Home > Political Ranting > Bush’s War, Bush’s Defeat, America’s Loss

Bush’s War, Bush’s Defeat, America’s Loss

November 30th, 2005

I think it’s important for something to be made widely clear: this war was Bush’s failure, not anyone else’s. If he follows his past and present patterns, and those of the GOP in general, he will try to declare Iraq a victory. When that position inevitably fails to remain tenable, even as he continues to insist it was a victory, he will blame the loss on his political opponents, both pointing out that they voted to give him war powers and so were with him, while at the same time blaming them for undercutting the war effort, allowing “the terrorists” to win. He’s already doing it now.

The fact is, Bush was completely responsible for this one. The Democrats were in no way eager or willing to go to war; Bush politically boxed them in, forcing them, with just weeks to go before an election, to either give him war powers, or else vote against the war and be overwhelmingly smeared as being pro-Saddam and pro-terrorist, and likely lose the election in far greater numbers than they suffered as it was. Remember Andrew Card’s “From a marketing point of view, you don’t introduce new products in August”? This war was a marketing move from the beginning, a political ploy played out in classic Rovian style.

So the Democrats voted him the powers on the condition that he use them only as a last resort, though they likely knew full well Bush had zero intention of honoring that promise. But the point here is that it was Bush’s call, not the Democrats: if Bush had not rammed this war through, it never would have happened–and most certainly the Democrats never would have started it. So any claim about how the Democrats were “with him” or “for the war” is complete bull. They may have been culpable as far as they did not stop it, but politically, they did not have much choice.

The war itself was ill-conceived from the beginning, and there was no secret or mystery about it. Bush made massive errors right from the start. Fully aside from his knowing lies about Saddam’s offensive and WMD capacities, Bush’s conditions for going to war were never sufficient to allow for victory in the first place. Even his father, with a full, actual coalition behind him, was wise enough not to venture that far. And nothing less than a real coalition would have sufficed this time–not for invading forces, but for securing, staying and rebuilding forces. Bush did not wait for a full coalition to form, however, nor was he willing to do what it would take to form that coalition–assuming he even had the diplomatic skills to pull something like that off, which he almost certainly did not. So instead he went in with a small, partial coalition, so weak and fractured that even Bush called it a “coalition of the willing.”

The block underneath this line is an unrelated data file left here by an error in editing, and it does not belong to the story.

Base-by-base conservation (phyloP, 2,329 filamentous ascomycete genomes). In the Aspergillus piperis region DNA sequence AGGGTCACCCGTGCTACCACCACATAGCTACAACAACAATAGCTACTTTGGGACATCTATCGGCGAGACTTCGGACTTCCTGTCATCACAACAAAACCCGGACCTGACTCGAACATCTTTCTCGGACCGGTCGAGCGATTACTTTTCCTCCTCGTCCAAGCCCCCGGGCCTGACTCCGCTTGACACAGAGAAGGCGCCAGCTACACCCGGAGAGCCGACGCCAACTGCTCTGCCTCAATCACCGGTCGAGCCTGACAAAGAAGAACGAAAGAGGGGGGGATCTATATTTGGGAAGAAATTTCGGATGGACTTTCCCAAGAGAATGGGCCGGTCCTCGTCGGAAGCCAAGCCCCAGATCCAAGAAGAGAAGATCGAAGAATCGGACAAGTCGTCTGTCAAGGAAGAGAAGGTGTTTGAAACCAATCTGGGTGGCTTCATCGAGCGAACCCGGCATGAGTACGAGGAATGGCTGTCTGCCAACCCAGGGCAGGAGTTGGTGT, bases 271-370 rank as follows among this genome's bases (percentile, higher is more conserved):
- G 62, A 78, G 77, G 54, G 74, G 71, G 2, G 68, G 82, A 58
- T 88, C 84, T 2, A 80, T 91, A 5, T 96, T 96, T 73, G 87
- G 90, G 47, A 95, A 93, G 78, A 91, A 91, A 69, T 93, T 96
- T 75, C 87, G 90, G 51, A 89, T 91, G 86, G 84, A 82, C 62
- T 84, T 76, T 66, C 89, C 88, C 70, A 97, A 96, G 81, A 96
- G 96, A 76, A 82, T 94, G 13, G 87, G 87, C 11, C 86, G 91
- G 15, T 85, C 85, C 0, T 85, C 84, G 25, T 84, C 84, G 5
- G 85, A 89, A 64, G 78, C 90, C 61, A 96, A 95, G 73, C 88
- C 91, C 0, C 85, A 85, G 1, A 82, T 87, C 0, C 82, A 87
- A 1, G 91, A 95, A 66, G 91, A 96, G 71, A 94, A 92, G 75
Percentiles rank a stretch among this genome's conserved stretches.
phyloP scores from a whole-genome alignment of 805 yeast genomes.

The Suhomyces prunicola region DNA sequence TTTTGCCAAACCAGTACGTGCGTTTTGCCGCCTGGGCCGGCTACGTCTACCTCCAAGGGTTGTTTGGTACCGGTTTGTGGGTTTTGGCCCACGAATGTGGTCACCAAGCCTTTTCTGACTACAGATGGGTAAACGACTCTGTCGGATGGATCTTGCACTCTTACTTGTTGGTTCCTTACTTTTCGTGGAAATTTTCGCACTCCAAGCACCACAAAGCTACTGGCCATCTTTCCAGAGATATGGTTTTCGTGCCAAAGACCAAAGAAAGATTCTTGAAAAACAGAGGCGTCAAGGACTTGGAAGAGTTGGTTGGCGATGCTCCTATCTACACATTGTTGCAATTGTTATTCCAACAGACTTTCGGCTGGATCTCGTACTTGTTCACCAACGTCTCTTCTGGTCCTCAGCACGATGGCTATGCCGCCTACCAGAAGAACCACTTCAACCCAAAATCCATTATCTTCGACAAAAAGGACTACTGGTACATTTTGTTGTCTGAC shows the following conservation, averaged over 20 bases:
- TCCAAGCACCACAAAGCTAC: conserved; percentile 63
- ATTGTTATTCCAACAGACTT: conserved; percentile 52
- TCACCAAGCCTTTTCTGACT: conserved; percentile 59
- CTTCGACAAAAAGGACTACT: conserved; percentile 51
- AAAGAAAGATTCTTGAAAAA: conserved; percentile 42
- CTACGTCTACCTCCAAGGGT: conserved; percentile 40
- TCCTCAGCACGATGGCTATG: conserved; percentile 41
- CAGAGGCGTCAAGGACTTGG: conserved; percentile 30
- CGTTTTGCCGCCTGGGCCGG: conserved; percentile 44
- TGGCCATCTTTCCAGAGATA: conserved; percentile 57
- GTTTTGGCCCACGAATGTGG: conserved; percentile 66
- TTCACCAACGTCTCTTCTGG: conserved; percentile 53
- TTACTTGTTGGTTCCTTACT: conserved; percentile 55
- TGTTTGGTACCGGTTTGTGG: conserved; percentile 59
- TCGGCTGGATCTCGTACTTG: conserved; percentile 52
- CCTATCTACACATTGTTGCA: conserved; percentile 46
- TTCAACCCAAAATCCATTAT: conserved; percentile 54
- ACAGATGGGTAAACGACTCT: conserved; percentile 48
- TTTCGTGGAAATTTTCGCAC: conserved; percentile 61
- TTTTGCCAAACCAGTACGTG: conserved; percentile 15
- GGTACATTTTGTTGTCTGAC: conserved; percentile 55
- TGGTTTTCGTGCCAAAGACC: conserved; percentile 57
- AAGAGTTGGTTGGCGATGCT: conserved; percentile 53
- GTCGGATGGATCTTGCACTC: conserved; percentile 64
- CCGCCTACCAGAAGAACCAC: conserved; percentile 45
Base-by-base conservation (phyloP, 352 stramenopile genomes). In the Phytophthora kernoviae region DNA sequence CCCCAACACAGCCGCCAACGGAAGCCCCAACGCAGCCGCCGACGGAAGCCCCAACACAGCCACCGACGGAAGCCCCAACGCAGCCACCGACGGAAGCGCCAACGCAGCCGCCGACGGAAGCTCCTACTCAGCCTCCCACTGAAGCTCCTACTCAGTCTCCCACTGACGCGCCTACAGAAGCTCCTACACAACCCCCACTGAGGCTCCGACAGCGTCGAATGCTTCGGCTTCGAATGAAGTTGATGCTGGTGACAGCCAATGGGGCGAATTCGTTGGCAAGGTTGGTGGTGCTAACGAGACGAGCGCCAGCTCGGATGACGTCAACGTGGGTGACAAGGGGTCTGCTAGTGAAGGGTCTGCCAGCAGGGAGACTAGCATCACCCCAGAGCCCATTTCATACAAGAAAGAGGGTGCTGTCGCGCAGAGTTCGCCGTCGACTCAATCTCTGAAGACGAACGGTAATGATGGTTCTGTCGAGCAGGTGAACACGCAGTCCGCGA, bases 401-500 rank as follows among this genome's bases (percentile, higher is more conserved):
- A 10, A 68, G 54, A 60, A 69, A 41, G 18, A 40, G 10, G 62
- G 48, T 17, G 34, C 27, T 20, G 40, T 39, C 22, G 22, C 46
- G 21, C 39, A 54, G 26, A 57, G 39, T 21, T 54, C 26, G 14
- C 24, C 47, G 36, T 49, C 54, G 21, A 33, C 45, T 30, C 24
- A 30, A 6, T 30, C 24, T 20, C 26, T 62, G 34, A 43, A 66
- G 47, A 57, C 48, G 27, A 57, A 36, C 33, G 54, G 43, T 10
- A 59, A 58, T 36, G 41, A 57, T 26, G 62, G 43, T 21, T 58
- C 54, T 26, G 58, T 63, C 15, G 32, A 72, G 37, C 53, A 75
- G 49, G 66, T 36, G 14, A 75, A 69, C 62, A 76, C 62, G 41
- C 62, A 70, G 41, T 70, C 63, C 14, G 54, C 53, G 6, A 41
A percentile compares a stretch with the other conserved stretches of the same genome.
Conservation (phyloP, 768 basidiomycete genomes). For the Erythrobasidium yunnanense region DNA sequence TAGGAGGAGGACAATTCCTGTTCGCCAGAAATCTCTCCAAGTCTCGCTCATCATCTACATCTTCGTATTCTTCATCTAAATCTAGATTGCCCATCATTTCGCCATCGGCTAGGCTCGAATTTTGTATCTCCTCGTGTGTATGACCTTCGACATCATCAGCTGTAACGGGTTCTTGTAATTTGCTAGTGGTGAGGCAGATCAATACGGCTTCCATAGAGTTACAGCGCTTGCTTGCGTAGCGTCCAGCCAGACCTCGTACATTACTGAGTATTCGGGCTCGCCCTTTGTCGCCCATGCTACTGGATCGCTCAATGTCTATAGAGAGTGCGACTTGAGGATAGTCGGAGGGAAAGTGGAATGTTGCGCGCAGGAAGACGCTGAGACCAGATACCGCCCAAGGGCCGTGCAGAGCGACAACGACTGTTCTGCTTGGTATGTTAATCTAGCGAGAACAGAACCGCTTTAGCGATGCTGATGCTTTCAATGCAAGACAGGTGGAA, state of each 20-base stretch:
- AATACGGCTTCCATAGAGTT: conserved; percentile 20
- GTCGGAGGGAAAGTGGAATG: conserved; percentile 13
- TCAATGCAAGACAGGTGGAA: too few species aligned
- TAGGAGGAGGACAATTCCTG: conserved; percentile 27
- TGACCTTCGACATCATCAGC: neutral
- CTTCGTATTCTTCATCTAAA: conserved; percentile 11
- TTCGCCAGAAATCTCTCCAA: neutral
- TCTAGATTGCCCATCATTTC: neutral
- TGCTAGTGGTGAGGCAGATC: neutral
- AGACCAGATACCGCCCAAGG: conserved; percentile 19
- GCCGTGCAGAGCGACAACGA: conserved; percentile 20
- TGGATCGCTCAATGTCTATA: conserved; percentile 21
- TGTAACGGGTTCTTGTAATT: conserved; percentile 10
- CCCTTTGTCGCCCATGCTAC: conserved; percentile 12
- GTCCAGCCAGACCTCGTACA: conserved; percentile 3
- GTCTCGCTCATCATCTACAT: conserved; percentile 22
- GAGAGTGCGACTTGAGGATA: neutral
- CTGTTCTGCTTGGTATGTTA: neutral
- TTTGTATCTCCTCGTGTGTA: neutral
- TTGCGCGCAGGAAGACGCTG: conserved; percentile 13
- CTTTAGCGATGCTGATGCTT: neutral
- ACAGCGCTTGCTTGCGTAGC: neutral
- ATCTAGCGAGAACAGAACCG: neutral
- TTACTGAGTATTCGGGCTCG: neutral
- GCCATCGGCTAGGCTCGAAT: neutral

There were not enough troops for the long haul. There was no exit plan. While the military strike worked (you can count on the U.S. military to do a good job in that regard), there was no planning for obvious contingencies like looting or an insurgency. There was no long-term planning, and the contingencies for setting up an internal government in Iraq were half-assed at best. The question is, why was that the case? And I believe the answer is, none of these things mattered to Bush. This was about politics, this was about oil–but it was never about really building a stable nation or a democracy.

The oil fields were paramount, but not the people, the infrastructure, national coherency or security, or anything else. The focus was on the mercenary desires of the administration; after all, only the political maneuvering and oil field control were well-planned, and that betrays their real focus. If making Iraq a true and secure Democracy were their real focus, if freeing the people were their real focus, why were there no plans for how to accomplish that? Either through pipe-dream naivety or, more likely, sheer neglect, the Bush administration did not feel anything else was worth planning for, or that it would simply take care of itself. By noting the only things that the Bush administration was careful about, what they did plan for, what they were assiduous about–by this you can see their real goals in the conflict.